Whether you are married or in a cohabiting relationship, one of the first things your solicitor will focus on during your initial meeting will be to establish the date you separated from your spouse or partner. 

In divorce, the date of separation is important because the value of matrimonial property will be determined on the date you separated.  In essence, you are looking to obtain the balance sheet of the marriage at the date of separation – that is the total of all assets which make up the matrimonial property after deducting any debts. 

If you are cohabiting, when you cease to cohabit is critical because you only have one year from the date you separate to bring your claim to court.  If you fail to meet this deadline, the financial claim you may have against your former partner will fall. 

How then is the date when you stop cohabiting established?

In many situations the date will be obvious and not subject to dispute. 

But sometimes parties to a relationship will have differing views as to when a relationship broke down.  A couple may still live in the same house but have stopped cohabiting for legal purposes long before one of you moves out. 

The issue will be determined objectively so your solicitor will ask you questions about the nature of your relationship and changes in the normal pattern of behaviour. This will include sleeping and eating arrangements, holidays and social activities, and whether there was any change in the usual financial arrangements which operated between you.

For couples in a cohabiting relationship which may be breaking down it is imperative to get early legal advice on this issue to alleviate the risk of losing your right to make a claim against your ex.

If you have any questions following a separation, please contact our Roger Mackenzie at rlm@wjm.co.uk

As the cost of living crisis hits households across the country, separated families may need to revisit maintenance arrangements agreed at a time when inflation was subdued.

When married couples split spouses owe a duty of financial support to one another. This will often see the higher earning party provide maintenance or aliment in the form of monthly payments to the spouse who requires support to meet their needs.

Typically, both spouses will draw up a schedule of income and outgoings to assess the needs of the receiving party and the resources of the paying party to meet any shortfall. Frequently where children are involved the dual obligations to maintain a spouse and children will be wrapped up in one payment, or perhaps by continuing to meet certain costs of the household where the children mainly reside, such as the mortgage and council tax.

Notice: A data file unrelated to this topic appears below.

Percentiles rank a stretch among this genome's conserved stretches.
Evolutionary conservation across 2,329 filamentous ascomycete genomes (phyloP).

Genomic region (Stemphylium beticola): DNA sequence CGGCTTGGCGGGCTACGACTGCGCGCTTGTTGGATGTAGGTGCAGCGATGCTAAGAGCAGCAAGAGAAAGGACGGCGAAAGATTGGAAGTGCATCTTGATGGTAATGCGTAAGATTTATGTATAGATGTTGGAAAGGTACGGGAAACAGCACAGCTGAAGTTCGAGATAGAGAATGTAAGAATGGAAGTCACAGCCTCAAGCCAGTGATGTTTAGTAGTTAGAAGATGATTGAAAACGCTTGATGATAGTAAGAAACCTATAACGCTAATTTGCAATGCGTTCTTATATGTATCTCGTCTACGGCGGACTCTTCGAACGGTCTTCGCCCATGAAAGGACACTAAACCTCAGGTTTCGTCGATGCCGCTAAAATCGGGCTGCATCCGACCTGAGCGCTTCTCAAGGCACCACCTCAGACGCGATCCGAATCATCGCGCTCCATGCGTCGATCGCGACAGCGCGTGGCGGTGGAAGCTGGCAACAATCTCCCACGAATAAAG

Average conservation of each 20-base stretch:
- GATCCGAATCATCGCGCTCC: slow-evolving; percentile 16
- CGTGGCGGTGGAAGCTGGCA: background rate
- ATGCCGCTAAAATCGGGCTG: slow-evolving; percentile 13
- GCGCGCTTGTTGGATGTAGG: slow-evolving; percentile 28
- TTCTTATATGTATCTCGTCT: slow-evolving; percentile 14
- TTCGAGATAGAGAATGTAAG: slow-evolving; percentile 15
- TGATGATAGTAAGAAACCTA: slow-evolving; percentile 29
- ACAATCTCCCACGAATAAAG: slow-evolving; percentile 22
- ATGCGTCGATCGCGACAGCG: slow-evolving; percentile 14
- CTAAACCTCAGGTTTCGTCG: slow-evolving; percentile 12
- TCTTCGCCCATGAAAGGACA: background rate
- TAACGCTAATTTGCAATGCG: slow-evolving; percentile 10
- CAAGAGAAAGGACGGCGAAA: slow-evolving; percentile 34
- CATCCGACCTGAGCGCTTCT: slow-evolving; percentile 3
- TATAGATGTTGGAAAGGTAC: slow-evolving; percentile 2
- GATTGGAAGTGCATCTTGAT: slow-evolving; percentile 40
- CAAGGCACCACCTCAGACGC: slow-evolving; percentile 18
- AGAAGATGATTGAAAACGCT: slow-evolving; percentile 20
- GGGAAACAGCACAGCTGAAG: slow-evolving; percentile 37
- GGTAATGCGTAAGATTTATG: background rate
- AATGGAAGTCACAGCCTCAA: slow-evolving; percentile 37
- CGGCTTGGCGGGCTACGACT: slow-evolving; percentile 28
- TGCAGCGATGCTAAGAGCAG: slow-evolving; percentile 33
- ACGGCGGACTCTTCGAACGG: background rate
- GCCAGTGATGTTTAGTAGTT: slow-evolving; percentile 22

If the arrangement or court order was reached based on costs which have since spiralled it may be possible to seek to vary the level of aliment to be paid by reference to a new schedule of outgoings.

However, if the paying party also has mounting fuel and food costs, but without a comparable increase in their available income, they may argue they do not have the resources to offset the rising costs of living which impacts on both households.

Some long-term maintenance arrangements will include reference to regular review with reference to the Retail Prices Index or Consumer Prices Index. This can shelter the receiving party from inflationary pressures.

Financial support is usually one of the most pressing issues to be agreed when couples separate. Agreements reached in the early days after separation can have important consequences further down the line and early advice on your financial requirements or obligations can be crucial in setting the stage for the longer term arrangements which follow.

If you have any questions about financial support or child maintenance following a separation, please contact our Roger Mackenzie at rlm@wjm.co.uk

Get in touch – call us on 03333 661 274